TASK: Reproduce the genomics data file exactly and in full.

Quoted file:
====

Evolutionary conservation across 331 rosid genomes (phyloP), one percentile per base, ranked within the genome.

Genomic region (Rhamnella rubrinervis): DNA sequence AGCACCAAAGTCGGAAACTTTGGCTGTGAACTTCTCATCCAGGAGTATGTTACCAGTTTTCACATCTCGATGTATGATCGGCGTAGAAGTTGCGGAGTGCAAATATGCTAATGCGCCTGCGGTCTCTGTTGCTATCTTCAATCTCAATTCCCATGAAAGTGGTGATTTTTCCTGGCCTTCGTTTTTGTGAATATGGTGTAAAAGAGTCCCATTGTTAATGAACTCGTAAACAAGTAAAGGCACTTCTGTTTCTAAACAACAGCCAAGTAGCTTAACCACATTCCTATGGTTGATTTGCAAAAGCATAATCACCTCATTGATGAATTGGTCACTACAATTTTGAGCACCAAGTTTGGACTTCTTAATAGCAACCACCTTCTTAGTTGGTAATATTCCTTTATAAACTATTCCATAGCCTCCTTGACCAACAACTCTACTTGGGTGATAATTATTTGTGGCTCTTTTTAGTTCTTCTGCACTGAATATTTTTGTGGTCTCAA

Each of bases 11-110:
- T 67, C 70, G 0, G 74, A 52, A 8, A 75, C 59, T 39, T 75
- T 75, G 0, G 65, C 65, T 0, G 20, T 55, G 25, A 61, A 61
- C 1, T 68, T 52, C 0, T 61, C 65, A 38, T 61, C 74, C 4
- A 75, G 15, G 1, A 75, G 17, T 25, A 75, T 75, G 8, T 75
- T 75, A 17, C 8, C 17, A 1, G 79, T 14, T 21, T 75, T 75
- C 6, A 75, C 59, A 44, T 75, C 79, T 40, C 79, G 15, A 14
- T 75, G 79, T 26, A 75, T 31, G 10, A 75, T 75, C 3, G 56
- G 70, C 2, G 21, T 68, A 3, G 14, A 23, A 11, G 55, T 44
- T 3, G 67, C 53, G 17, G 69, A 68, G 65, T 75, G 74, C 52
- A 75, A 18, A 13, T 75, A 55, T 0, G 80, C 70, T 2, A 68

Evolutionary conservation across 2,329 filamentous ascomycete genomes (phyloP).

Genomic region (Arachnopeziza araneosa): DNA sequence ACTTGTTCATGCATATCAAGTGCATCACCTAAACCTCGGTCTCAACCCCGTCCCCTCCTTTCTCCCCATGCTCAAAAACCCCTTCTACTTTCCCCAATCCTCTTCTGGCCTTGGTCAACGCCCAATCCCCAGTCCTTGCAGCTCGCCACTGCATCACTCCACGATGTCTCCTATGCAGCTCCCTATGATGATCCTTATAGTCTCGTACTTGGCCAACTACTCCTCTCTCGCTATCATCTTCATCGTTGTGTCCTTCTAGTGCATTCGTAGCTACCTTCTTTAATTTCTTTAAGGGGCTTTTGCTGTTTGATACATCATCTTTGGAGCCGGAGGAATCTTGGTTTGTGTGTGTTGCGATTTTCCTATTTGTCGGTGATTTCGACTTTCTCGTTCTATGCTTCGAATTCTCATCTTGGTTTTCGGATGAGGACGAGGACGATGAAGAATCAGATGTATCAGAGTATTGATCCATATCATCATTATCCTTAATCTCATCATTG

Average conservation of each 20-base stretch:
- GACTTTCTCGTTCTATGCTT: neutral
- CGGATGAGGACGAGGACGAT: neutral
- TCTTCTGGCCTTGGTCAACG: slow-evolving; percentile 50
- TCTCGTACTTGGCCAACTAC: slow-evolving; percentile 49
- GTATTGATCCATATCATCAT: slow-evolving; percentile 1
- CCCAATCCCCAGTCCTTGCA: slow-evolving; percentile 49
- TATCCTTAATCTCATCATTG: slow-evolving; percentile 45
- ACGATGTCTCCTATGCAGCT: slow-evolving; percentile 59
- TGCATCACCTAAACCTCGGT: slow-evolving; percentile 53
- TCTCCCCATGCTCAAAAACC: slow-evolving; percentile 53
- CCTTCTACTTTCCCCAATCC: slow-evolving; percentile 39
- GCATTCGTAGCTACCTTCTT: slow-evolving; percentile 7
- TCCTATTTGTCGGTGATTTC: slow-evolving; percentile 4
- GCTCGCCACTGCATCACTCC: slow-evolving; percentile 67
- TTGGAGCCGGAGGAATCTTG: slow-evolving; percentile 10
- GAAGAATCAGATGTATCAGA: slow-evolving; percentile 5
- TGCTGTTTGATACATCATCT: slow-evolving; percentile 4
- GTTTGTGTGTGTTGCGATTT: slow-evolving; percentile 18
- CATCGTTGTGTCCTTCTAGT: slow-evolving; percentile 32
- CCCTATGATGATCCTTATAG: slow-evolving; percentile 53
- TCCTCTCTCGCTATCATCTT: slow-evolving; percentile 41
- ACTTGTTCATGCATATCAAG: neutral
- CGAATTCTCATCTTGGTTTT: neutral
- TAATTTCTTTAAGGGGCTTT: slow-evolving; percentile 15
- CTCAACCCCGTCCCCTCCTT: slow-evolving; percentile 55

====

Evolutionary conservation across 331 rosid genomes (phyloP), one percentile per base, ranked within the genome.

Genomic region (Rhamnella rubrinervis): DNA sequence AGCACCAAAGTCGGAAACTTTGGCTGTGAACTTCTCATCCAGGAGTATGTTACCAGTTTTCACATCTCGATGTATGATCGGCGTAGAAGTTGCGGAGTGCAAATATGCTAATGCGCCTGCGGTCTCTGTTGCTATCTTCAATCTCAATTCCCATGAAAGTGGTGATTTTTCCTGGCCTTCGTTTTTGTGAATATGGTGTAAAAGAGTCCCATTGTTAATGAACTCGTAAACAAGTAAAGGCACTTCTGTTTCTAAACAACAGCCAAGTAGCTTAACCACATTCCTATGGTTGATTTGCAAAAGCATAATCACCTCATTGATGAATTGGTCACTACAATTTTGAGCACCAAGTTTGGACTTCTTAATAGCAACCACCTTCTTAGTTGGTAATATTCCTTTATAAACTATTCCATAGCCTCCTTGACCAACAACTCTACTTGGGTGATAATTATTTGTGGCTCTTTTTAGTTCTTCTGCACTGAATATTTTTGTGGTCTCAA

Each of bases 11-110:
- T 67, C 70, G 0, G 74, A 52, A 8, A 75, C 59, T 39, T 75
- T 75, G 0, G 65, C 65, T 0, G 20, T 55, G 25, A 61, A 61
- C 1, T 68, T 52, C 0, T 61, C 65, A 38, T 61, C 74, C 4
- A 75, G 15, G 1, A 75, G 17, T 25, A 75, T 75, G 8, T 75
- T 75, A 17, C 8, C 17, A 1, G 79, T 14, T 21, T 75, T 75
- C 6, A 75, C 59, A 44, T 75, C 79, T 40, C 79, G 15, A 14
- T 75, G 79, T 26, A 75, T 31, G 10, A 75, T 75, C 3, G 56
- G 70, C 2, G 21, T 68, A 3, G 14, A 23, A 11, G 55, T 44
- T 3, G 67, C 53, G 17, G 69, A 68, G 65, T 75, G 74, C 52
- A 75, A 18, A 13, T 75, A 55, T 0, G 80, C 70, T 2, A 68

Evolutionary conservation across 2,329 filamentous ascomycete genomes (phyloP).

Genomic region (Arachnopeziza araneosa): DNA sequence ACTTGTTCATGCATATCAAGTGCATCACCTAAACCTCGGTCTCAACCCCGTCCCCTCCTTTCTCCCCATGCTCAAAAACCCCTTCTACTTTCCCCAATCCTCTTCTGGCCTTGGTCAACGCCCAATCCCCAGTCCTTGCAGCTCGCCACTGCATCACTCCACGATGTCTCCTATGCAGCTCCCTATGATGATCCTTATAGTCTCGTACTTGGCCAACTACTCCTCTCTCGCTATCATCTTCATCGTTGTGTCCTTCTAGTGCATTCGTAGCTACCTTCTTTAATTTCTTTAAGGGGCTTTTGCTGTTTGATACATCATCTTTGGAGCCGGAGGAATCTTGGTTTGTGTGTGTTGCGATTTTCCTATTTGTCGGTGATTTCGACTTTCTCGTTCTATGCTTCGAATTCTCATCTTGGTTTTCGGATGAGGACGAGGACGATGAAGAATCAGATGTATCAGAGTATTGATCCATATCATCATTATCCTTAATCTCATCATTG

Average conservation of each 20-base stretch:
- GACTTTCTCGTTCTATGCTT: neutral
- CGGATGAGGACGAGGACGAT: neutral
- TCTTCTGGCCTTGGTCAACG: slow-evolving; percentile 50
- TCTCGTACTTGGCCAACTAC: slow-evolving; percentile 49
- GTATTGATCCATATCATCAT: slow-evolving; percentile 1
- CCCAATCCCCAGTCCTTGCA: slow-evolving; percentile 49
- TATCCTTAATCTCATCATTG: slow-evolving; percentile 45
- ACGATGTCTCCTATGCAGCT: slow-evolving; percentile 59
- TGCATCACCTAAACCTCGGT: slow-evolving; percentile 53
- TCTCCCCATGCTCAAAAACC: slow-evolving; percentile 53
- CCTTCTACTTTCCCCAATCC: slow-evolving; percentile 39
- GCATTCGTAGCTACCTTCTT: slow-evolving; percentile 7
- TCCTATTTGTCGGTGATTTC: slow-evolving; percentile 4
- GCTCGCCACTGCATCACTCC: slow-evolving; percentile 67
- TTGGAGCCGGAGGAATCTTG: slow-evolving; percentile 10
- GAAGAATCAGATGTATCAGA: slow-evolving; percentile 5
- TGCTGTTTGATACATCATCT: slow-evolving; percentile 4
- GTTTGTGTGTGTTGCGATTT: slow-evolving; percentile 18
- CATCGTTGTGTCCTTCTAGT: slow-evolving; percentile 32
- CCCTATGATGATCCTTATAG: slow-evolving; percentile 53
- TCCTCTCTCGCTATCATCTT: slow-evolving; percentile 41
- ACTTGTTCATGCATATCAAG: neutral
- CGAATTCTCATCTTGGTTTT: neutral
- TAATTTCTTTAAGGGGCTTT: slow-evolving; percentile 15
- CTCAACCCCGTCCCCTCCTT: slow-evolving; percentile 55